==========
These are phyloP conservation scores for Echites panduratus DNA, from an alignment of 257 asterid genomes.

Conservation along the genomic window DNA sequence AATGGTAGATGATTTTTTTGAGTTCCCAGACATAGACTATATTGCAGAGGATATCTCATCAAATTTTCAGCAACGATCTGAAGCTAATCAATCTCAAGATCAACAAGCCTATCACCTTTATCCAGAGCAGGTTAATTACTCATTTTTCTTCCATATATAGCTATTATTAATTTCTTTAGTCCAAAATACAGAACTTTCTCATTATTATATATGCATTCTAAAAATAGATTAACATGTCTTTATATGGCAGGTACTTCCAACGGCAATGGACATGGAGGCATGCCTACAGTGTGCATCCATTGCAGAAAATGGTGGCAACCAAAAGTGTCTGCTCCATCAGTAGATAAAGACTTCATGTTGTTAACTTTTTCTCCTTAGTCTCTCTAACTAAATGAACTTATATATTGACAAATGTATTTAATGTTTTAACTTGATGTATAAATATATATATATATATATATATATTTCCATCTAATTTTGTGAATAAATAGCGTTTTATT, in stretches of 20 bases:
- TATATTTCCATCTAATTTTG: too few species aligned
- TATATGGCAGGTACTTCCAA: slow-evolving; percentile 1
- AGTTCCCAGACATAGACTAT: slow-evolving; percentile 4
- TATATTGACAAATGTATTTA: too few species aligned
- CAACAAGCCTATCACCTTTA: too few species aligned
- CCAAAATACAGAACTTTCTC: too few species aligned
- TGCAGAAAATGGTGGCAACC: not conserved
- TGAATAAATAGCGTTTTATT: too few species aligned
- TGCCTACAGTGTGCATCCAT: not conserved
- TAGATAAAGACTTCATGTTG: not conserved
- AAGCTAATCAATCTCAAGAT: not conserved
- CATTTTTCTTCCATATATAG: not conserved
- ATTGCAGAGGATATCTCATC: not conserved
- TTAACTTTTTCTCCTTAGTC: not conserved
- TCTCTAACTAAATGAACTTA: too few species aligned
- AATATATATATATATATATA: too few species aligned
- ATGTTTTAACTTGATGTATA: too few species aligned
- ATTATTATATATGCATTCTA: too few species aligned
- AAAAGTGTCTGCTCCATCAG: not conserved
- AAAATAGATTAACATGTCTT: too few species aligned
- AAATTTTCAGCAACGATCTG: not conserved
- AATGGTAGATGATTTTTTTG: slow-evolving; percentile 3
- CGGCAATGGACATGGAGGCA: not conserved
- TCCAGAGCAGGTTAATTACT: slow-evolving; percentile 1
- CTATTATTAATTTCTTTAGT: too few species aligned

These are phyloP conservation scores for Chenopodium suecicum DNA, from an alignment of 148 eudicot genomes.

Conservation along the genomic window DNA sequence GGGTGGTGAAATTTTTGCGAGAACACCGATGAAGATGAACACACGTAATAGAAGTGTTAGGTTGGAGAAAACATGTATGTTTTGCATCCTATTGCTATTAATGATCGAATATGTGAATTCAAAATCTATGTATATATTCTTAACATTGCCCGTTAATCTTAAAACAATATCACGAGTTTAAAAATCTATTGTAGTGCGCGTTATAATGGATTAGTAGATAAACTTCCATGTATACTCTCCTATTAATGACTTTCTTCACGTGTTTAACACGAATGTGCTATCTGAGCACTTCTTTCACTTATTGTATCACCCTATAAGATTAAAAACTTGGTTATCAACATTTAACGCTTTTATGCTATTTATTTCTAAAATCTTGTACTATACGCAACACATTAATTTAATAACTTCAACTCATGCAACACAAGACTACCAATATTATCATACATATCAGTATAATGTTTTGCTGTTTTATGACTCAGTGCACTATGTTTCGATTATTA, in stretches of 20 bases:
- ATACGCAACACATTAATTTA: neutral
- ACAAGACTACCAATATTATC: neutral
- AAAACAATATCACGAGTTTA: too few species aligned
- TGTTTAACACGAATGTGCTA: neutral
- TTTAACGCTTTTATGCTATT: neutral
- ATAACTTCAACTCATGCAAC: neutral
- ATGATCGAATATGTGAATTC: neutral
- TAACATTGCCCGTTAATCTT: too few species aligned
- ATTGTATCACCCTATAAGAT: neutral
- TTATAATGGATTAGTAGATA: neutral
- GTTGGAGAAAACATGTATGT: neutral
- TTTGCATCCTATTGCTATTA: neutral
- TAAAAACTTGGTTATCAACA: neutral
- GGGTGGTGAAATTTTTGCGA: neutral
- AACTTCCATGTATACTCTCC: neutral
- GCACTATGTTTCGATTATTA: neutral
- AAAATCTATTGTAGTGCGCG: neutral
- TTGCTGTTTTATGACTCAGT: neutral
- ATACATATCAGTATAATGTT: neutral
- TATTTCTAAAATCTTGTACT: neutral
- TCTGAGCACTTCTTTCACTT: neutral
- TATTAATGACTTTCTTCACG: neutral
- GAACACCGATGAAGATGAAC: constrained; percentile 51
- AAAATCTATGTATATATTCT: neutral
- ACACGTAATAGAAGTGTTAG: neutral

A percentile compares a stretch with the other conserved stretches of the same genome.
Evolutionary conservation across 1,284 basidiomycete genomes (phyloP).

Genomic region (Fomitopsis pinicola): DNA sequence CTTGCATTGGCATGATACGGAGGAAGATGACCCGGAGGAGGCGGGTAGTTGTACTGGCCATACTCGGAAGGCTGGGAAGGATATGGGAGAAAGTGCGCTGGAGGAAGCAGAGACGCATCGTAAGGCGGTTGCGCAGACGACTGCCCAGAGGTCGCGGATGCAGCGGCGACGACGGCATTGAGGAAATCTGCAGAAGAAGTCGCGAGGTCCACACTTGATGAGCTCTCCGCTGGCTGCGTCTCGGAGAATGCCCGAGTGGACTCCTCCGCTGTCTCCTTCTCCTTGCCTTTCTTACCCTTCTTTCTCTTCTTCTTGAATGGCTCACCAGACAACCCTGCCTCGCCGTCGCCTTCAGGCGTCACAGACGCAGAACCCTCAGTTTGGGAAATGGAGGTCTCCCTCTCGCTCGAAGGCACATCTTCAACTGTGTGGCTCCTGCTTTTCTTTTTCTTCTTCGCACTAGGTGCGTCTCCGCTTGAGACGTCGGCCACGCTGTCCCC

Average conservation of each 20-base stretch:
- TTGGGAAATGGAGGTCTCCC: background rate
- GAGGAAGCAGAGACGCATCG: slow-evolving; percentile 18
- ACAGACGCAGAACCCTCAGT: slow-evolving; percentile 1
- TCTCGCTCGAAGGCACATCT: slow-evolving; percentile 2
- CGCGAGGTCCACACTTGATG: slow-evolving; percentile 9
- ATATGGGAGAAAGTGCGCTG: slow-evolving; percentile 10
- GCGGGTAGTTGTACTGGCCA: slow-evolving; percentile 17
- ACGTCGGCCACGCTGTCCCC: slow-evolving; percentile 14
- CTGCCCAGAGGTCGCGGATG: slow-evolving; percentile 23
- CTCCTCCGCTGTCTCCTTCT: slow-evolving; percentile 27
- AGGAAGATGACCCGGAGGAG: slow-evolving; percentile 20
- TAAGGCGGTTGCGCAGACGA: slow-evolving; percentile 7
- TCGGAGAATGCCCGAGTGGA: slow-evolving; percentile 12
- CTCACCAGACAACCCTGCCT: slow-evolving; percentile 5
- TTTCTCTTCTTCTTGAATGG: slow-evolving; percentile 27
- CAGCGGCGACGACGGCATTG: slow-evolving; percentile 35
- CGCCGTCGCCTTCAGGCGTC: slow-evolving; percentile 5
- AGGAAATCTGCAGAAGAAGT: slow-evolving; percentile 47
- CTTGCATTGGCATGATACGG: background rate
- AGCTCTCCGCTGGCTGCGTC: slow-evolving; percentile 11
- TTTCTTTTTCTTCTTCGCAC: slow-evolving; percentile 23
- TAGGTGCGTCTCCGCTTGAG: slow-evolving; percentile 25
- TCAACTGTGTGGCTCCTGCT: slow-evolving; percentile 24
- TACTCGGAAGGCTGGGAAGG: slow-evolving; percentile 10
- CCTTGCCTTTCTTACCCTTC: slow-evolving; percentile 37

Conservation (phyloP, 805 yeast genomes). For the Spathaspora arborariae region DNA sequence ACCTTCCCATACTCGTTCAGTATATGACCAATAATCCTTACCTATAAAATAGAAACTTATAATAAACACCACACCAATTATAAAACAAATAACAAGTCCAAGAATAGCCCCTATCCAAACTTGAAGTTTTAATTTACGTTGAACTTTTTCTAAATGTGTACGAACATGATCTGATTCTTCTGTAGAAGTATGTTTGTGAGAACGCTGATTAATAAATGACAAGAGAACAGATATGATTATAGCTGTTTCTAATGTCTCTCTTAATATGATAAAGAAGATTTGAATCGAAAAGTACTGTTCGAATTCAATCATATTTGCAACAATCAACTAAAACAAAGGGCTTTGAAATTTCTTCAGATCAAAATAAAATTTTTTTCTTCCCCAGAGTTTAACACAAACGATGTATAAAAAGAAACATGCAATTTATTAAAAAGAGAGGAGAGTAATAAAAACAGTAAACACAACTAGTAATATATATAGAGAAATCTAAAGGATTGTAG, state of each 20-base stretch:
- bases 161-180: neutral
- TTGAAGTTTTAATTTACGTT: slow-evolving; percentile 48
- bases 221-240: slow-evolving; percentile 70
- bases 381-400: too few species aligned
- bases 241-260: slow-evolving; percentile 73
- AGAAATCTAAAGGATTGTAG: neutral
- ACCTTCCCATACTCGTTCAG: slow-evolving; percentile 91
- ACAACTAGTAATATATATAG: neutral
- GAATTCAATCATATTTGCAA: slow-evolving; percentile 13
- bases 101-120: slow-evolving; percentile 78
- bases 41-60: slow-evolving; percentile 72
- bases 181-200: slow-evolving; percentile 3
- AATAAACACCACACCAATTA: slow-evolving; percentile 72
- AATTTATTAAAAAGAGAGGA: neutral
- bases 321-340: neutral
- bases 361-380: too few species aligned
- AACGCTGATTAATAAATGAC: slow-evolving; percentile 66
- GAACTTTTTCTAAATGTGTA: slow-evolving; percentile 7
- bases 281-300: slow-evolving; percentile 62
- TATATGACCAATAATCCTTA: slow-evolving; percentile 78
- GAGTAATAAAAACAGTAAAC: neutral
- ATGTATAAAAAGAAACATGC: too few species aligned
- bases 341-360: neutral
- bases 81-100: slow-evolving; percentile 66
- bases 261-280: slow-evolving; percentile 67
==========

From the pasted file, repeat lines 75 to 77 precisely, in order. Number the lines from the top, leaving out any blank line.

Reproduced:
- CGCCGTCGCCTTCAGGCGTC: slow-evolving; percentile 5
- AGGAAATCTGCAGAAGAAGT: slow-evolving; percentile 47
- CTTGCATTGGCATGATACGG: background rate